PLAYlist 35: Crusaders: Thy Will Be Done

Feb 26, 2019 By Austin Trunick Bookmark and Share


Who’s up for a one-hour, highly thematic strategy game with beautiful components and which scales equally well with two, three, or four players? Thought so. Have at you!

Crusaders: Thy Will Be Done is inspired by the Crusades, but not based upon them. In a nice preface to the game’s manual, designer Seth Jaffee acknowledges how the Crusades were one of many truly awful periods in human history, and that his game makes no pretense towards historical accuracy. It’s a nice bit of candor in a hobby which regularly uses unconformable historic settings without so much as conceding that, say, building a worker placement game within a colonial setting is incredibly tasteless. Rather than focus on the rampant murder which was carried out in the name of religion on both sides of the Crusades, Jaffee instead explores the rising influence of the Knight Orders, such as the Templar, who at the time spread their economic and militaristic infrastructure across Europe at such a rapid pace that their powers eventually rivaled those of a king.

While Crusaders: Thy Will Be Done may look like a wargame, outside of blocking your opponents from building in a desired spot, there’s very little conflict between players. Instead, you’ll be competing to spread your influence the furthest across the map, primarily by building the most castles, farms, churches, and banks throughout the land. The more of these things you build (or troops you muster to your cause), the more powerful your actions will become.

Actions are taken by using the game’s cool, upgradeable rondel system. This is circular section of your personal player board cut into six wedges. Each wedge represents an action, and these are modular – meaning, they’ll have a somewhat different arrangement around the circle each time you play. They’re also upgradeable, in that you can flip them over to a side which gives you the choice of two actions, increasing your options on any given turn. (Picture a pepperoni pizza cut into six slices; now, imagine flipping one slice upside-down to find out that the other side is a slice of pepperoni and mushroom pizza. How cool would that be?)

Are you familiar with the 1,500-year old game of Mancala? If so, you’ll be ready to slide ride into the captain’s chair for Crusaders. Around the wedges you’ll place a number of action tokens. When you select an action, you’ll remove all of the tokens on it and then move, clock-wise, around the circle, depositing one of those tokens on each wedge until they’re gone. The effectiveness of an action is determined by the number of tokens on the wedge at the start of the turn, meaning that you can plan moves ahead by stockpiling tokens on a particular spot. Because most actions require an increasingly higher number of tokens the more they're used, you’ll want to get adept at manipulating your rondel.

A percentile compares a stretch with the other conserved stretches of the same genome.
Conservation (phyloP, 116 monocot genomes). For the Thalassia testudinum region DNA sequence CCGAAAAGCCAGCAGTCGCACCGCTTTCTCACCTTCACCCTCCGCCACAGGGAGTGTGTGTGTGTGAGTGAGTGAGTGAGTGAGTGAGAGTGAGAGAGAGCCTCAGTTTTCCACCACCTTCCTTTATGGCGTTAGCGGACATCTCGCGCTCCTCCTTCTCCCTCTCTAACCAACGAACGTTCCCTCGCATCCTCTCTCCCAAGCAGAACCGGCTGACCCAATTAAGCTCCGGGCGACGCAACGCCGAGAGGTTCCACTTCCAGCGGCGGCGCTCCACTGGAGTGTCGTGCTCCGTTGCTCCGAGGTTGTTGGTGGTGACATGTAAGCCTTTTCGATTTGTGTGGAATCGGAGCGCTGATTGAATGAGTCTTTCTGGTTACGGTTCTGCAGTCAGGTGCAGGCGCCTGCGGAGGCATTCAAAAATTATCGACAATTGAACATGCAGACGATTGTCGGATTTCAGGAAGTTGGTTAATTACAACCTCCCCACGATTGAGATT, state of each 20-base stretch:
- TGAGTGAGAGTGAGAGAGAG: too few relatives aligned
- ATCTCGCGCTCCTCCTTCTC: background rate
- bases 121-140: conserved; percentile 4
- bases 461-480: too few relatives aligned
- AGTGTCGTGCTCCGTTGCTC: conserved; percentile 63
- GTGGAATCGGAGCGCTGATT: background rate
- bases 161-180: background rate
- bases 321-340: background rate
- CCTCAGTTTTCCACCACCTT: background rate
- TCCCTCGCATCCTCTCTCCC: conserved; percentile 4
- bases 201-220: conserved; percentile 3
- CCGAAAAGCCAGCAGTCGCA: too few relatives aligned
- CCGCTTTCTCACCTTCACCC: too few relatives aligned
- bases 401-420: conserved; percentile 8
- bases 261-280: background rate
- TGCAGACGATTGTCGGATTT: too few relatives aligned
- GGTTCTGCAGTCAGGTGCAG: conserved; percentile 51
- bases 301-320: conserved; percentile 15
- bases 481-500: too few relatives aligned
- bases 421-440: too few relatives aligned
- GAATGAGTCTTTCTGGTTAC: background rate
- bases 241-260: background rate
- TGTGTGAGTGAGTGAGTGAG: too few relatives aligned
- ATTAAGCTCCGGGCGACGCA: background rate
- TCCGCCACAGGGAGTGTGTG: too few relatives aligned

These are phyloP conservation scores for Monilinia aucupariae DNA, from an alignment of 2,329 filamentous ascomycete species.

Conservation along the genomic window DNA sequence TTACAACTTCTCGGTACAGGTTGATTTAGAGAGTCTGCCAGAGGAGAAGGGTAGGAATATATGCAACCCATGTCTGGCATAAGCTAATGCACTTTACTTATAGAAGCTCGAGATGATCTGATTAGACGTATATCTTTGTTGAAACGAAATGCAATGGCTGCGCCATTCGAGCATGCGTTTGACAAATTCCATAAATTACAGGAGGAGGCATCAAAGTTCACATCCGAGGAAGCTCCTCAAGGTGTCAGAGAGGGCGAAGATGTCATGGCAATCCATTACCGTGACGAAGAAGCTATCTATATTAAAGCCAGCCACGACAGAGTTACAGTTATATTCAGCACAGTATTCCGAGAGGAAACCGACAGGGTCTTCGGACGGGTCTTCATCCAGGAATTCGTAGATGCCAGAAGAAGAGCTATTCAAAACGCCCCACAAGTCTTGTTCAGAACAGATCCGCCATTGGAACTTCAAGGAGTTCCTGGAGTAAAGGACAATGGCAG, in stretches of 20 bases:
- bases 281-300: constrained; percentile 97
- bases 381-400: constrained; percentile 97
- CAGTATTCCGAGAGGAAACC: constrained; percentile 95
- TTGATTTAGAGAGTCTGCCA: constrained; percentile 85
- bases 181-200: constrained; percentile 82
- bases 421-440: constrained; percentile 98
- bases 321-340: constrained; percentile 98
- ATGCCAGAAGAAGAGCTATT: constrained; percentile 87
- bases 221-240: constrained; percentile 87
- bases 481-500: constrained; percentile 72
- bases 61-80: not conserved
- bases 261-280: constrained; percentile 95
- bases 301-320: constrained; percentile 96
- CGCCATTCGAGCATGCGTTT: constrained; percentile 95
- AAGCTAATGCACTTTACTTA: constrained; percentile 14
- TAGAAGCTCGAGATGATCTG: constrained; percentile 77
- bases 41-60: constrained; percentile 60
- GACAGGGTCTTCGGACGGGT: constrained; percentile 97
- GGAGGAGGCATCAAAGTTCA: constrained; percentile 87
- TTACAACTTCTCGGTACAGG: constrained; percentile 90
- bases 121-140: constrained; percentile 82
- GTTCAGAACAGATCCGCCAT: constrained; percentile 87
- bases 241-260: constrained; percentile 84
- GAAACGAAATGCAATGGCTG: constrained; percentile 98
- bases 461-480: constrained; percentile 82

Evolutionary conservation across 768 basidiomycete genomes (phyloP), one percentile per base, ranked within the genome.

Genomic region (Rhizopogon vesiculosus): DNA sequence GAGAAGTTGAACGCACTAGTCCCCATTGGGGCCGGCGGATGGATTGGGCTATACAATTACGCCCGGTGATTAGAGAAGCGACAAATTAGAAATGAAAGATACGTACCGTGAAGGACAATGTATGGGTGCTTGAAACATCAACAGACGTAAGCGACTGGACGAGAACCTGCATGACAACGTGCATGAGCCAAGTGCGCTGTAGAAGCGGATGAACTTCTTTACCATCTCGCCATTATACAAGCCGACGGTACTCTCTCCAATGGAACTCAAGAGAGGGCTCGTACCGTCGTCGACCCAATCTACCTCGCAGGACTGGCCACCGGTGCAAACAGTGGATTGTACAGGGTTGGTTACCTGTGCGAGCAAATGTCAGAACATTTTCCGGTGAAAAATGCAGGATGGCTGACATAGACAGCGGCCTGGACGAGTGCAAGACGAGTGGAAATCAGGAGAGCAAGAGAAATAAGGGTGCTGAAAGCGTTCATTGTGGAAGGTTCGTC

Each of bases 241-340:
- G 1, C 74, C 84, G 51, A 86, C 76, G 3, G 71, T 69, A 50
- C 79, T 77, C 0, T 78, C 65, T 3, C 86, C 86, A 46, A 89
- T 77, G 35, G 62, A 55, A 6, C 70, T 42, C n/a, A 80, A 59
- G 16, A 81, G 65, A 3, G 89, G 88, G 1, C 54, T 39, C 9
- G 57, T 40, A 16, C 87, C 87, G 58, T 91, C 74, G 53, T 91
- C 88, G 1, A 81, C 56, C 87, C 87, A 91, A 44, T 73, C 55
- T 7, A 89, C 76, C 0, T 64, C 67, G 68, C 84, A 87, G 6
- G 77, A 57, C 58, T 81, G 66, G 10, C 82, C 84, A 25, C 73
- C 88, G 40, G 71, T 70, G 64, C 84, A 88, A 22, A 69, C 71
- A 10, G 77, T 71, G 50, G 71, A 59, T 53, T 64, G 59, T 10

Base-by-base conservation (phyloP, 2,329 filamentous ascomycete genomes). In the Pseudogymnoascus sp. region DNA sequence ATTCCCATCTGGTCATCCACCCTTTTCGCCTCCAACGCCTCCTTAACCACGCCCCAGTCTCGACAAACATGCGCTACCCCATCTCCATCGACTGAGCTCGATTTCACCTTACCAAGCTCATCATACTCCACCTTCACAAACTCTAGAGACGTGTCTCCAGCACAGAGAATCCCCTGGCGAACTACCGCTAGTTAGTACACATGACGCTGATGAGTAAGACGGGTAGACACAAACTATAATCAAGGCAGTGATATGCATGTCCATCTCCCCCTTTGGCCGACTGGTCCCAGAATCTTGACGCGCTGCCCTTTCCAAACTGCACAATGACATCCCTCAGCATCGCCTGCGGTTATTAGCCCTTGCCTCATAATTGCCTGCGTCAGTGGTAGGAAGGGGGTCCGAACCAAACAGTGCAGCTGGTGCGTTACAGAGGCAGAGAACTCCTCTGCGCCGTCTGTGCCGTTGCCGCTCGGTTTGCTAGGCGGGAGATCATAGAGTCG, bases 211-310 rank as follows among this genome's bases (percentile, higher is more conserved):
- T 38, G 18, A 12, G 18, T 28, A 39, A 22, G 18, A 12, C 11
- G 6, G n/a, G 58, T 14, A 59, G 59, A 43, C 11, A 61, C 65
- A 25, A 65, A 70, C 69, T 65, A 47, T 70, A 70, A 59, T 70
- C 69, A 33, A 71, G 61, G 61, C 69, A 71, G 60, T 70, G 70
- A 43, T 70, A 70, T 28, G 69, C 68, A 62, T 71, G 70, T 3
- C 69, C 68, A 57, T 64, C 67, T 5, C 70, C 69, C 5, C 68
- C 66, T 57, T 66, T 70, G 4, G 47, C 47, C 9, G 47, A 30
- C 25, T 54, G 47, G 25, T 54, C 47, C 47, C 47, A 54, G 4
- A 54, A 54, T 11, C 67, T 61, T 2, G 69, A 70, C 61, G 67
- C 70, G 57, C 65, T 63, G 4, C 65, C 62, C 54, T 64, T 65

Let’s pause for a minute to indulge in some superficiality. If you haven’t yet noticed from our photos, Crusaders is a beautiful game. The board itself is overwhelmingly red and somewhat muted on its own, but the colors used by the many wooden player pieces and tokens really pop from it. (Kudos to the publisher for opting towards more vibrant greens, purples, orange and blues over the boring primary colors found in most Euros.) Player boards are even more colorful, and the eye-grabbing knight illustrations by Adam P. McIver pull together the whole theme. Even the box for Crusaders – with its bowing knight – sports one of the slickest-looking covers we’ve ever seen in the hobby. In an industry where every physical object inside a game’s box is often detailed and produced to where it’s borderline fetishized, it’s nice to see a production designer putting just as much effort into the game’s outer packaging.  

If we choose to cover a game in our PLAYlist column, it’s because there’s something we truly love about it. There needs to be something truly special-feeling in them that we're compelled to draw potential players’ attention towards. We enjoyed Crusaders from our first play-through, but it wasn't until our second that we flipped head-over-heels for the game. That’s because we’d argue that the true brilliance of Crusaders lies in the variable player setups provided by its ten Knight Order tiles.